I left newspaper reporting about ten years ago because it was clear the industry had no idea how to transition to an online world, and I didn't want to be stuck behind. Today's Chicago Tribune article, Papers, Web sites in scrape on stories, just tells me things don't appear to have improved much. Search engines, including Google, get a fresh dose of being leeches for using content. Except publishers, they don't reprint your content. They reprint summaries and link to your articles. And if you'd get a clue, you'd understand that brings you traffic, which should make you money.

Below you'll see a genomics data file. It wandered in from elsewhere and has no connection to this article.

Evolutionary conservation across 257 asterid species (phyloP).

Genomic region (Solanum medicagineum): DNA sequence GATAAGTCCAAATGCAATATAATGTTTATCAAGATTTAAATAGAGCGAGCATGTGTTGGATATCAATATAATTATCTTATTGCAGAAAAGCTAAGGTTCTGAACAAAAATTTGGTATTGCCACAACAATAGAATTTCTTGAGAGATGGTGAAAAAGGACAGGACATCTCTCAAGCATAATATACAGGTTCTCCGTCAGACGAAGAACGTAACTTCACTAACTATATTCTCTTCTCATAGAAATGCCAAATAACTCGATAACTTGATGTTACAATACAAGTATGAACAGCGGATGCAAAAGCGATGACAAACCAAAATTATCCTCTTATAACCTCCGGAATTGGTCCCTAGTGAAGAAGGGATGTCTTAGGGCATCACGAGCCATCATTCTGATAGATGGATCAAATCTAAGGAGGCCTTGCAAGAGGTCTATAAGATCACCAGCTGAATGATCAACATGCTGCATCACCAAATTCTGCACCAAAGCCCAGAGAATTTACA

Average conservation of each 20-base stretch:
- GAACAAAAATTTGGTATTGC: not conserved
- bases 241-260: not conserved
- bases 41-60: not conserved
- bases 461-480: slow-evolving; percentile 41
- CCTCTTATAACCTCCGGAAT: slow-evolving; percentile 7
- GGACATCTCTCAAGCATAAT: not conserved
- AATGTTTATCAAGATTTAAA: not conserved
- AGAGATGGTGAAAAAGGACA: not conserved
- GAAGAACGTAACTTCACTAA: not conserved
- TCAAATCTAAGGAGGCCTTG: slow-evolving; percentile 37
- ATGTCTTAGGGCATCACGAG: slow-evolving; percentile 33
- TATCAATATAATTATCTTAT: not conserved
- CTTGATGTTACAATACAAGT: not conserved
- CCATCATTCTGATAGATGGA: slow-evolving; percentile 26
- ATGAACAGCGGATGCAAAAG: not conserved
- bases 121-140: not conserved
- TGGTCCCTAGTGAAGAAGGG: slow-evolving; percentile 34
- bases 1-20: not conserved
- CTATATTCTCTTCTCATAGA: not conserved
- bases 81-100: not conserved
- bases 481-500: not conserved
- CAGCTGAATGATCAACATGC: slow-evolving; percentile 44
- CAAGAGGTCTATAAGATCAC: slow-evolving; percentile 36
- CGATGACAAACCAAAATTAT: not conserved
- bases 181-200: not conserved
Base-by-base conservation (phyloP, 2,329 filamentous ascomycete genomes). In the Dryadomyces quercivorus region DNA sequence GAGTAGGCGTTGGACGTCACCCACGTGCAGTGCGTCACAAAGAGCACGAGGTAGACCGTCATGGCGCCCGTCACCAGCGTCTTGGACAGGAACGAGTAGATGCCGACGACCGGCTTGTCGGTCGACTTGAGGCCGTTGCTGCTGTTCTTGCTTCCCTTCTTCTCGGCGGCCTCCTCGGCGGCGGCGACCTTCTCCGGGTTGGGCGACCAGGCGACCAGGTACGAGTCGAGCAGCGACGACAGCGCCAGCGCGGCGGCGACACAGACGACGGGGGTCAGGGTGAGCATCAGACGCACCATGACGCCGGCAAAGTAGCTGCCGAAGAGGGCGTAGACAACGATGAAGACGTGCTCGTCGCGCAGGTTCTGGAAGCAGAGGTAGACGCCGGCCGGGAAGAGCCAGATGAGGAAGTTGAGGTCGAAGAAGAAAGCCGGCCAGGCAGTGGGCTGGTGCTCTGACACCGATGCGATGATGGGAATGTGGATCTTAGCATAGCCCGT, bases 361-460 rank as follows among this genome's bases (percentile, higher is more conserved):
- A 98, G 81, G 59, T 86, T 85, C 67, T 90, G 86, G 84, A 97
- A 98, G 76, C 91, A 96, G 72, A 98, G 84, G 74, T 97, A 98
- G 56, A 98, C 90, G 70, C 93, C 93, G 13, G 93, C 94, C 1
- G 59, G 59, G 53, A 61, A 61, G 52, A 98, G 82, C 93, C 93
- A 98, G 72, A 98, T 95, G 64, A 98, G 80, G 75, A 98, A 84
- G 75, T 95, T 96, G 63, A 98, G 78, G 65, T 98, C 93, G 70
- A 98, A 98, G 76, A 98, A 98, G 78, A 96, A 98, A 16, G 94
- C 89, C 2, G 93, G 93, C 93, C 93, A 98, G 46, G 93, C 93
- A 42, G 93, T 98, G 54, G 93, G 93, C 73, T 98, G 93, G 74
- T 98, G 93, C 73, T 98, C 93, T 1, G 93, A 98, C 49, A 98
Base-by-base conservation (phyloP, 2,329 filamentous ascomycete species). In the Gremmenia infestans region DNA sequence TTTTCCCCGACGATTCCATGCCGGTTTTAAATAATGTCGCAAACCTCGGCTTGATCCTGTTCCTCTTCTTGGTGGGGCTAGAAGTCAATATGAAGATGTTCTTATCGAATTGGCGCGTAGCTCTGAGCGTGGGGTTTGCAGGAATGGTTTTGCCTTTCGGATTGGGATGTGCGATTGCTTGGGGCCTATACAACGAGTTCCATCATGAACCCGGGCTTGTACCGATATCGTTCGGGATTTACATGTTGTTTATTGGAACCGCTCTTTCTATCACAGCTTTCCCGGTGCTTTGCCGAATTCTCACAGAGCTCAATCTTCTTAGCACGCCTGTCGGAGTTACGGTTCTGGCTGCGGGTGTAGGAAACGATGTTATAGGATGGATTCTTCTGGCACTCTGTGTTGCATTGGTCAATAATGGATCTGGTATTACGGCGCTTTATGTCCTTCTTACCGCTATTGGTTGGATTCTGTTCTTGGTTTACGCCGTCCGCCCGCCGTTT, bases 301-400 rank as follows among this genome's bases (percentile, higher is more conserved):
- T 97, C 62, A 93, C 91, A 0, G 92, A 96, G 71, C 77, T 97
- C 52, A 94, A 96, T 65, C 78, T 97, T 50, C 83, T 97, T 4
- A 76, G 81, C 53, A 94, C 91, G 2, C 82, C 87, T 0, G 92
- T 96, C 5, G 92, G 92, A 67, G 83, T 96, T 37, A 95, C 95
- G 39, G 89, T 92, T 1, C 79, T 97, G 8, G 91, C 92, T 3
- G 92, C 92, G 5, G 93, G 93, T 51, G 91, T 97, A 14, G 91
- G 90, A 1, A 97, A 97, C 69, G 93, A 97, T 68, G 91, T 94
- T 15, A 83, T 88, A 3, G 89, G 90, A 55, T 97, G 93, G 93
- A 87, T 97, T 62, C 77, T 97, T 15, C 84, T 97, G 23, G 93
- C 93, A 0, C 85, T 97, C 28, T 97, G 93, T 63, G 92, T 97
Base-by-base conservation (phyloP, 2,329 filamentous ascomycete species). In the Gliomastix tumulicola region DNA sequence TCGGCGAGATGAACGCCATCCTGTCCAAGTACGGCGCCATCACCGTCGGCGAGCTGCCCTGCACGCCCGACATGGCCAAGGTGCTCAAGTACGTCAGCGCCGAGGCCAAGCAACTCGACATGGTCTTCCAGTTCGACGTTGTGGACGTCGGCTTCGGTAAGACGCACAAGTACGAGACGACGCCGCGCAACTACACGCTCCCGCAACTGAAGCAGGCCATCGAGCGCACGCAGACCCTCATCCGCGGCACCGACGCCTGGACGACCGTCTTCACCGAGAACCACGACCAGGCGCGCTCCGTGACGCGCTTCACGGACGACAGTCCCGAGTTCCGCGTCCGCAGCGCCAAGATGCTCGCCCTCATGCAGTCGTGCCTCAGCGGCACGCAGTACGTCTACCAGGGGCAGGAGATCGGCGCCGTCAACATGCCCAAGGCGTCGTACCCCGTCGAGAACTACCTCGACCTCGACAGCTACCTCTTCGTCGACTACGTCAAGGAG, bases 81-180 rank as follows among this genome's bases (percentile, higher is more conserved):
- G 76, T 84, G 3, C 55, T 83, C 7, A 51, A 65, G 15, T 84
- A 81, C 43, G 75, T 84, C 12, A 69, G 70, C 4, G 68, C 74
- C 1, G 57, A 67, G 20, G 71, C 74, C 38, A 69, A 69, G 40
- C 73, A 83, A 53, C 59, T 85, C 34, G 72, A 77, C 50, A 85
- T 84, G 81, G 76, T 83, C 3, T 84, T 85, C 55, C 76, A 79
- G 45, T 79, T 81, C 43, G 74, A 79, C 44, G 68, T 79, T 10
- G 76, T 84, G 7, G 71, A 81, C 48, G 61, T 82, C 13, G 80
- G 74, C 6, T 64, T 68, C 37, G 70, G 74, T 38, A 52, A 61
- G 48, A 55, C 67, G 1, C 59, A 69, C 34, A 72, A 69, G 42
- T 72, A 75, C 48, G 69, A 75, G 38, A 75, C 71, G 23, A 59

Don't like it? Then slap up a robots.txt file to ban the news search engines and leave the traffic for the rest of us. The story's not all bad news. Some publishers are waking up to search and figuring out how to deal with it. For another example of the search engines as menace to newspapers concept, see World Association Of Newspapers Dislikes Search Engine Exploitation, Clueless About Robots.txt Banning from February.
The Original Search Marketing Event is Back!
SES Denver (Oct 16) offers an intense day of learning all the critical aspects of search engine optimization (SEO) and paid search advertising (PPC). The mission of SES remains the same as it did from the start - to help you master being found on search engines. Early Bird rates available through Sept 12. Register today!